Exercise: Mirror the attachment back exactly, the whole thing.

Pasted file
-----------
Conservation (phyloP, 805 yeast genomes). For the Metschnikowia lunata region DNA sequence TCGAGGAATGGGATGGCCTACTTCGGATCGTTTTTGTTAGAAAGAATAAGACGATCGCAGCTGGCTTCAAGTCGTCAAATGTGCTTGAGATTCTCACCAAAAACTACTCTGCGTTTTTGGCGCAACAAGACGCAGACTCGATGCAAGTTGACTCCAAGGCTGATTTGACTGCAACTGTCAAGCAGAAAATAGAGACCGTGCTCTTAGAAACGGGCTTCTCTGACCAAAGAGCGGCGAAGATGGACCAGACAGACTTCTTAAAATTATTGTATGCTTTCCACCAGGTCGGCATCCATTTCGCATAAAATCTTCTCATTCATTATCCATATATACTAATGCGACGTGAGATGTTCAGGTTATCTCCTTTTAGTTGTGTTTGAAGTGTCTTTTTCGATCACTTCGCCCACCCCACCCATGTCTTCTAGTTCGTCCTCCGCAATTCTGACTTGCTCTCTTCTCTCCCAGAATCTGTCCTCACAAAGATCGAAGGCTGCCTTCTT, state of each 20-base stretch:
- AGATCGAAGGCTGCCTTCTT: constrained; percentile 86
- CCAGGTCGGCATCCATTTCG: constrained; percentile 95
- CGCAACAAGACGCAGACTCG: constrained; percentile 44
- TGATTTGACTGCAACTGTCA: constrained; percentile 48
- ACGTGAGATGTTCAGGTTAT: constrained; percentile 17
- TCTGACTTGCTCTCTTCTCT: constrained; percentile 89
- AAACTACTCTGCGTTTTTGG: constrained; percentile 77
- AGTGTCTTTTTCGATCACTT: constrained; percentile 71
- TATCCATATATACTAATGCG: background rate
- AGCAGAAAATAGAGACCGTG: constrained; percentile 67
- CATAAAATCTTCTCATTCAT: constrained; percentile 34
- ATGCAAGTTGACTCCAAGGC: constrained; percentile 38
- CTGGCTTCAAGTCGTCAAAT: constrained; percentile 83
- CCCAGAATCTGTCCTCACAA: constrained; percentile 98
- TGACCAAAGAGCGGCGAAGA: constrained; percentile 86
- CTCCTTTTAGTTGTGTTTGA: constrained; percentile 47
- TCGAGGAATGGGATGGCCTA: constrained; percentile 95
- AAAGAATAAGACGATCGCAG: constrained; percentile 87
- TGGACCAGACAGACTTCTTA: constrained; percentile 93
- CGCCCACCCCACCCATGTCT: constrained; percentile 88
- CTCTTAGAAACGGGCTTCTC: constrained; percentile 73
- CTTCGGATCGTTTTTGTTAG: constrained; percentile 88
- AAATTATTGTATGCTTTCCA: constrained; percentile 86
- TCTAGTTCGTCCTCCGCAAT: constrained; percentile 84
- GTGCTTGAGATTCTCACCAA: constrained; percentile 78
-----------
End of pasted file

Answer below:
Conservation (phyloP, 805 yeast genomes). For the Metschnikowia lunata region DNA sequence TCGAGGAATGGGATGGCCTACTTCGGATCGTTTTTGTTAGAAAGAATAAGACGATCGCAGCTGGCTTCAAGTCGTCAAATGTGCTTGAGATTCTCACCAAAAACTACTCTGCGTTTTTGGCGCAACAAGACGCAGACTCGATGCAAGTTGACTCCAAGGCTGATTTGACTGCAACTGTCAAGCAGAAAATAGAGACCGTGCTCTTAGAAACGGGCTTCTCTGACCAAAGAGCGGCGAAGATGGACCAGACAGACTTCTTAAAATTATTGTATGCTTTCCACCAGGTCGGCATCCATTTCGCATAAAATCTTCTCATTCATTATCCATATATACTAATGCGACGTGAGATGTTCAGGTTATCTCCTTTTAGTTGTGTTTGAAGTGTCTTTTTCGATCACTTCGCCCACCCCACCCATGTCTTCTAGTTCGTCCTCCGCAATTCTGACTTGCTCTCTTCTCTCCCAGAATCTGTCCTCACAAAGATCGAAGGCTGCCTTCTT, state of each 20-base stretch:
- AGATCGAAGGCTGCCTTCTT: constrained; percentile 86
- CCAGGTCGGCATCCATTTCG: constrained; percentile 95
- CGCAACAAGACGCAGACTCG: constrained; percentile 44
- TGATTTGACTGCAACTGTCA: constrained; percentile 48
- ACGTGAGATGTTCAGGTTAT: constrained; percentile 17
- TCTGACTTGCTCTCTTCTCT: constrained; percentile 89
- AAACTACTCTGCGTTTTTGG: constrained; percentile 77
- AGTGTCTTTTTCGATCACTT: constrained; percentile 71
- TATCCATATATACTAATGCG: background rate
- AGCAGAAAATAGAGACCGTG: constrained; percentile 67
- CATAAAATCTTCTCATTCAT: constrained; percentile 34
- ATGCAAGTTGACTCCAAGGC: constrained; percentile 38
- CTGGCTTCAAGTCGTCAAAT: constrained; percentile 83
- CCCAGAATCTGTCCTCACAA: constrained; percentile 98
- TGACCAAAGAGCGGCGAAGA: constrained; percentile 86
- CTCCTTTTAGTTGTGTTTGA: constrained; percentile 47
- TCGAGGAATGGGATGGCCTA: constrained; percentile 95
- AAAGAATAAGACGATCGCAG: constrained; percentile 87
- TGGACCAGACAGACTTCTTA: constrained; percentile 93
- CGCCCACCCCACCCATGTCT: constrained; percentile 88
- CTCTTAGAAACGGGCTTCTC: constrained; percentile 73
- CTTCGGATCGTTTTTGTTAG: constrained; percentile 88
- AAATTATTGTATGCTTTCCA: constrained; percentile 86
- TCTAGTTCGTCCTCCGCAAT: constrained; percentile 84
- GTGCTTGAGATTCTCACCAA: constrained; percentile 78